ICC & Darfur

David B. Rivkin Jr. and Lee A. Casey make the case in the Wall Street Journal that International Criminal Court (ICC) prosecutor Luis Moreno-Ocampo’s filing of charges against Sudanese President Omar al-Bashir will make it harder, not easier, to fight the genocide in Darfur. First, they note that Sudan is not a signatory to the “Rome Statute of the International Criminal Court,” the treaty that created the ICC.

Under international law norms, the ICC can prosecute citizens of signatory states. But it cannot prosecute citizens of nations, such as Sudan, that are not party to the ICC.

That puts Mr. Ocampo’s indictment in a precarious position. Does the Security Council have the power to bind, in this fashion, U.N. members that have not joined the ICC?

Heads of state are not, of course, “above the law.” But they are not subject to the judicial process unless and until their own state consents.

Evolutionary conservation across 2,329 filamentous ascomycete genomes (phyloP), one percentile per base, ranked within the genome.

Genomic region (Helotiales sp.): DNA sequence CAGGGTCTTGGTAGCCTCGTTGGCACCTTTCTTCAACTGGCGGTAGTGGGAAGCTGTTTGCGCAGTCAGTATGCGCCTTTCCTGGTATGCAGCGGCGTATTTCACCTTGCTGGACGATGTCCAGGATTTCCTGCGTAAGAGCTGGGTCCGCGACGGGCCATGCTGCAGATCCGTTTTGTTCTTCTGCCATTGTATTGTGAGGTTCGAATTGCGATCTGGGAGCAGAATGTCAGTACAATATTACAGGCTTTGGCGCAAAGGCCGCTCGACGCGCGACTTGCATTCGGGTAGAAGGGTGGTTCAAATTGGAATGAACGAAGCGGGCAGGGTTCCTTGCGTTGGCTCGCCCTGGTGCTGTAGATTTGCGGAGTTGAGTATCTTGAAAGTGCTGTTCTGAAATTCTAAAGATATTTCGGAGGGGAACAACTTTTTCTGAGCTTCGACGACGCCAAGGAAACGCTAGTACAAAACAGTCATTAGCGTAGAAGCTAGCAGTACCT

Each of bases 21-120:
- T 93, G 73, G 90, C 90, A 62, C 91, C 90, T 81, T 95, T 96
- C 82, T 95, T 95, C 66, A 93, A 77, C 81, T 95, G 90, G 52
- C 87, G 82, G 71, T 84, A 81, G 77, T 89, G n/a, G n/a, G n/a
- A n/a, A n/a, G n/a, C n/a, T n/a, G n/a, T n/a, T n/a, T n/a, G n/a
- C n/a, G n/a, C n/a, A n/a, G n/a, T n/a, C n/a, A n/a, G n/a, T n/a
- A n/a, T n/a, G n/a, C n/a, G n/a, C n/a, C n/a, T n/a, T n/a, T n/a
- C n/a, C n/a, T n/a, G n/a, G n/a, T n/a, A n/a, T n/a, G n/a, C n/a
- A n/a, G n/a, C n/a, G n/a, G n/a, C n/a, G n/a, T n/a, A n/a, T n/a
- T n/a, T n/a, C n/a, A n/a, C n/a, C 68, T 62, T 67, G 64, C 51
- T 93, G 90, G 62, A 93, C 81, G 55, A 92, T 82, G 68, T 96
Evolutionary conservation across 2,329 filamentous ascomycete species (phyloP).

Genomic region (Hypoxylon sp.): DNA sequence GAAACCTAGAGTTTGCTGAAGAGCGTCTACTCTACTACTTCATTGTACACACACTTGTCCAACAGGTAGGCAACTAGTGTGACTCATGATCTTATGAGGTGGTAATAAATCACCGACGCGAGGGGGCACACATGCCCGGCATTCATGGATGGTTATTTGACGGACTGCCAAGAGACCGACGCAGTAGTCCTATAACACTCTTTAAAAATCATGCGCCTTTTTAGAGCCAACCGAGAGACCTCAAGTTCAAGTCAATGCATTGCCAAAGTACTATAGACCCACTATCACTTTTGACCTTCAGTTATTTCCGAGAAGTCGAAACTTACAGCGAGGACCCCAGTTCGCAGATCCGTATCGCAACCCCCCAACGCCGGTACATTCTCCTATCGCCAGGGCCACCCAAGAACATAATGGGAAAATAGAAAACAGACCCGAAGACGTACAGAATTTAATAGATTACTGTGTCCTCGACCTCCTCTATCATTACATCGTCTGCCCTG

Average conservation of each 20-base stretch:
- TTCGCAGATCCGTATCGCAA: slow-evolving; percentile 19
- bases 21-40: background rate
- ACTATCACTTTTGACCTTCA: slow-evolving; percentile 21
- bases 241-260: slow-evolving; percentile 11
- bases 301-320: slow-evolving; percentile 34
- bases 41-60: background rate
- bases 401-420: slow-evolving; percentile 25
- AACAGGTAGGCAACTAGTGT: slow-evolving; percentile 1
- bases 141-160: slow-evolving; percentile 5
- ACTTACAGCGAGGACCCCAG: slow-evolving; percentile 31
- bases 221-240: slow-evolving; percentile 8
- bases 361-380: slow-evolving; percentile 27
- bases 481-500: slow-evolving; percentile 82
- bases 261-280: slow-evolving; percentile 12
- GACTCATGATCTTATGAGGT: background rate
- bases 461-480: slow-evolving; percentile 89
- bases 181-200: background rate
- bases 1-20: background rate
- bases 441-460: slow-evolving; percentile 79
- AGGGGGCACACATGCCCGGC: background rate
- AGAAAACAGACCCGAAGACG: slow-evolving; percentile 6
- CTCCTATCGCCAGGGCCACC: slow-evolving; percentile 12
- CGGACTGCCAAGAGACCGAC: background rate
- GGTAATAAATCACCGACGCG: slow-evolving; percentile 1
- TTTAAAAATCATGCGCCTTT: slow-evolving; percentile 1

This forces Sudan to assert its primacy concerning events in Darfur, and hurts the diplomatic efforts there:

Significantly, it is not alone in this view. After an emergency July 19 conference in Cairo, the 22-member Arab League announced “solidarity” with Sudan and said that only Sudanese courts have jurisdiction there.

Prosecutions of the type undertaken by the ICC raise issues fundamentally different from those involved in breaking an ordinary criminal conspiracy, and can ultimately do more harm than good.

Here, that harm will be in making it more difficult for the diplomats to achieve peace in Darfur. Branding Mr. Bashir, who may be the only man able to guarantee that peace, as a “war criminal” changes everything. He can no longer be engaged on anything like “normal” terms, his supporters have been enflamed, and his incentives to reach an accord severely reduced.

Go read the entire article.


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